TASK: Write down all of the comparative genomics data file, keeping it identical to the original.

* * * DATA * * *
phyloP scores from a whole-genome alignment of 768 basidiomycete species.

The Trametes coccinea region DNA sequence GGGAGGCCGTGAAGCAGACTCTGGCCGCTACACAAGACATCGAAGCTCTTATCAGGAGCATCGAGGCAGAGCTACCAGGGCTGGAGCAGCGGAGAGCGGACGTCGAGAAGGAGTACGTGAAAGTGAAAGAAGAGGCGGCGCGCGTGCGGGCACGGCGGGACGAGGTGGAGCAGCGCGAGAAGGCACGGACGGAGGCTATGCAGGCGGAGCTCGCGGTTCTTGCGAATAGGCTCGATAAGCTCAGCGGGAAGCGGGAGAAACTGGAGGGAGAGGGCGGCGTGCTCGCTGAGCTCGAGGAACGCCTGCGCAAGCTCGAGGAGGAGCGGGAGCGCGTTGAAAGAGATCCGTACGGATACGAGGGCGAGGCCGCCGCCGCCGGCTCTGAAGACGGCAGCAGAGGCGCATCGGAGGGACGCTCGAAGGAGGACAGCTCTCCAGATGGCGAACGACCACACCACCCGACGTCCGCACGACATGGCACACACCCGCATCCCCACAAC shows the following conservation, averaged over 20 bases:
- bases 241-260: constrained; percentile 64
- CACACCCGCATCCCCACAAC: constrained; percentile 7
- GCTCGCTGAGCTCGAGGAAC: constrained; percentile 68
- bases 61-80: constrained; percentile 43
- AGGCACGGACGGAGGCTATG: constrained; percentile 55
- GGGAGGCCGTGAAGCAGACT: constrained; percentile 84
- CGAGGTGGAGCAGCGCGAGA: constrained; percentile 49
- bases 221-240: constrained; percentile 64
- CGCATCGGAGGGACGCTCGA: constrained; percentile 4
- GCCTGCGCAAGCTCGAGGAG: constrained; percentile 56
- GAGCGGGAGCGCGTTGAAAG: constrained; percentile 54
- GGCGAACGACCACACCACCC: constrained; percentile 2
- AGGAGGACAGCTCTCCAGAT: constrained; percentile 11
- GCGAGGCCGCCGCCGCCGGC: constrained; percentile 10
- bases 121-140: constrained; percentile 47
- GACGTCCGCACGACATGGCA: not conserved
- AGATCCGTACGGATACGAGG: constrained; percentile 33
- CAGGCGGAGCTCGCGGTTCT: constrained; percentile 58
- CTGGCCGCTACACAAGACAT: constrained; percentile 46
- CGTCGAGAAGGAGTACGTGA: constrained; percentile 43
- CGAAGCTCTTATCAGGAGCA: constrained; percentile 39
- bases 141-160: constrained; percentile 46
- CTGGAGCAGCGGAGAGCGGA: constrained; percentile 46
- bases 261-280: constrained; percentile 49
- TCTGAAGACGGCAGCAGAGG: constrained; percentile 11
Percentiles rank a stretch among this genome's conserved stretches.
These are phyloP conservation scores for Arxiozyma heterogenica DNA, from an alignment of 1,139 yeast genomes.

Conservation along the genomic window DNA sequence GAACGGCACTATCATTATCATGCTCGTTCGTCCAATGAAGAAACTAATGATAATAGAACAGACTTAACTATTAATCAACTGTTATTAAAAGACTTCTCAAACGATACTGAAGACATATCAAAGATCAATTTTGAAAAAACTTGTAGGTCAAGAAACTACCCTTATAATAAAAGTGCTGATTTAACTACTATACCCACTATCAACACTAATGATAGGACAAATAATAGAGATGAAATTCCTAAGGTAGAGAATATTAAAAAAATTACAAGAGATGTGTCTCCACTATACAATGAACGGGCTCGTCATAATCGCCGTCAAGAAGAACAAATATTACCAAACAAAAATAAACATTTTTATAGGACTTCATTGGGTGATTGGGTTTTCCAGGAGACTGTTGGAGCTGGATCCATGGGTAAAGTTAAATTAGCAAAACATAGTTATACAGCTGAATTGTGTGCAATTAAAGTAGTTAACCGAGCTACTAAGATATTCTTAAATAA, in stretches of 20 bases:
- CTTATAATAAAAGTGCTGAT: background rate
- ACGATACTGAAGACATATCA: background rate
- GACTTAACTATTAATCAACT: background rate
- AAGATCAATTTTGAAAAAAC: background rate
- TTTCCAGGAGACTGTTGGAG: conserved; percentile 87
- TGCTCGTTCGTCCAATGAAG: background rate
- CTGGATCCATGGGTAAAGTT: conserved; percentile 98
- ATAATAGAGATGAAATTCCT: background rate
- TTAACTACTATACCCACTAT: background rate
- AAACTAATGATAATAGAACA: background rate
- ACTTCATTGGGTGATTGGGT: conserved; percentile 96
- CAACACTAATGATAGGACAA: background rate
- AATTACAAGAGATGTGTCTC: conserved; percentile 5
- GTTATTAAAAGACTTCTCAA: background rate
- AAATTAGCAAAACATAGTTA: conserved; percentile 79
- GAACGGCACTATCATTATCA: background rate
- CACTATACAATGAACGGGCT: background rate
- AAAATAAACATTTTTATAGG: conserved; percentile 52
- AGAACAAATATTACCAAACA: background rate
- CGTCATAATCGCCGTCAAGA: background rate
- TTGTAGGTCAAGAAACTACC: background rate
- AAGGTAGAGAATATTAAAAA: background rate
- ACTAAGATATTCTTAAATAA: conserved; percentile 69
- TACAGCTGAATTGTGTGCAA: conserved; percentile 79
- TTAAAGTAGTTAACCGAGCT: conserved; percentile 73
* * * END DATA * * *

phyloP scores from a whole-genome alignment of 768 basidiomycete species.

The Trametes coccinea region DNA sequence GGGAGGCCGTGAAGCAGACTCTGGCCGCTACACAAGACATCGAAGCTCTTATCAGGAGCATCGAGGCAGAGCTACCAGGGCTGGAGCAGCGGAGAGCGGACGTCGAGAAGGAGTACGTGAAAGTGAAAGAAGAGGCGGCGCGCGTGCGGGCACGGCGGGACGAGGTGGAGCAGCGCGAGAAGGCACGGACGGAGGCTATGCAGGCGGAGCTCGCGGTTCTTGCGAATAGGCTCGATAAGCTCAGCGGGAAGCGGGAGAAACTGGAGGGAGAGGGCGGCGTGCTCGCTGAGCTCGAGGAACGCCTGCGCAAGCTCGAGGAGGAGCGGGAGCGCGTTGAAAGAGATCCGTACGGATACGAGGGCGAGGCCGCCGCCGCCGGCTCTGAAGACGGCAGCAGAGGCGCATCGGAGGGACGCTCGAAGGAGGACAGCTCTCCAGATGGCGAACGACCACACCACCCGACGTCCGCACGACATGGCACACACCCGCATCCCCACAAC shows the following conservation, averaged over 20 bases:
- bases 241-260: constrained; percentile 64
- CACACCCGCATCCCCACAAC: constrained; percentile 7
- GCTCGCTGAGCTCGAGGAAC: constrained; percentile 68
- bases 61-80: constrained; percentile 43
- AGGCACGGACGGAGGCTATG: constrained; percentile 55
- GGGAGGCCGTGAAGCAGACT: constrained; percentile 84
- CGAGGTGGAGCAGCGCGAGA: constrained; percentile 49
- bases 221-240: constrained; percentile 64
- CGCATCGGAGGGACGCTCGA: constrained; percentile 4
- GCCTGCGCAAGCTCGAGGAG: constrained; percentile 56
- GAGCGGGAGCGCGTTGAAAG: constrained; percentile 54
- GGCGAACGACCACACCACCC: constrained; percentile 2
- AGGAGGACAGCTCTCCAGAT: constrained; percentile 11
- GCGAGGCCGCCGCCGCCGGC: constrained; percentile 10
- bases 121-140: constrained; percentile 47
- GACGTCCGCACGACATGGCA: not conserved
- AGATCCGTACGGATACGAGG: constrained; percentile 33
- CAGGCGGAGCTCGCGGTTCT: constrained; percentile 58
- CTGGCCGCTACACAAGACAT: constrained; percentile 46
- CGTCGAGAAGGAGTACGTGA: constrained; percentile 43
- CGAAGCTCTTATCAGGAGCA: constrained; percentile 39
- bases 141-160: constrained; percentile 46
- CTGGAGCAGCGGAGAGCGGA: constrained; percentile 46
- bases 261-280: constrained; percentile 49
- TCTGAAGACGGCAGCAGAGG: constrained; percentile 11
Percentiles rank a stretch among this genome's conserved stretches.
These are phyloP conservation scores for Arxiozyma heterogenica DNA, from an alignment of 1,139 yeast genomes.

Conservation along the genomic window DNA sequence GAACGGCACTATCATTATCATGCTCGTTCGTCCAATGAAGAAACTAATGATAATAGAACAGACTTAACTATTAATCAACTGTTATTAAAAGACTTCTCAAACGATACTGAAGACATATCAAAGATCAATTTTGAAAAAACTTGTAGGTCAAGAAACTACCCTTATAATAAAAGTGCTGATTTAACTACTATACCCACTATCAACACTAATGATAGGACAAATAATAGAGATGAAATTCCTAAGGTAGAGAATATTAAAAAAATTACAAGAGATGTGTCTCCACTATACAATGAACGGGCTCGTCATAATCGCCGTCAAGAAGAACAAATATTACCAAACAAAAATAAACATTTTTATAGGACTTCATTGGGTGATTGGGTTTTCCAGGAGACTGTTGGAGCTGGATCCATGGGTAAAGTTAAATTAGCAAAACATAGTTATACAGCTGAATTGTGTGCAATTAAAGTAGTTAACCGAGCTACTAAGATATTCTTAAATAA, in stretches of 20 bases:
- CTTATAATAAAAGTGCTGAT: background rate
- ACGATACTGAAGACATATCA: background rate
- GACTTAACTATTAATCAACT: background rate
- AAGATCAATTTTGAAAAAAC: background rate
- TTTCCAGGAGACTGTTGGAG: conserved; percentile 87
- TGCTCGTTCGTCCAATGAAG: background rate
- CTGGATCCATGGGTAAAGTT: conserved; percentile 98
- ATAATAGAGATGAAATTCCT: background rate
- TTAACTACTATACCCACTAT: background rate
- AAACTAATGATAATAGAACA: background rate
- ACTTCATTGGGTGATTGGGT: conserved; percentile 96
- CAACACTAATGATAGGACAA: background rate
- AATTACAAGAGATGTGTCTC: conserved; percentile 5
- GTTATTAAAAGACTTCTCAA: background rate
- AAATTAGCAAAACATAGTTA: conserved; percentile 79
- GAACGGCACTATCATTATCA: background rate
- CACTATACAATGAACGGGCT: background rate
- AAAATAAACATTTTTATAGG: conserved; percentile 52
- AGAACAAATATTACCAAACA: background rate
- CGTCATAATCGCCGTCAAGA: background rate
- TTGTAGGTCAAGAAACTACC: background rate
- AAGGTAGAGAATATTAAAAA: background rate
- ACTAAGATATTCTTAAATAA: conserved; percentile 69
- TACAGCTGAATTGTGTGCAA: conserved; percentile 79
- TTAAAGTAGTTAACCGAGCT: conserved; percentile 73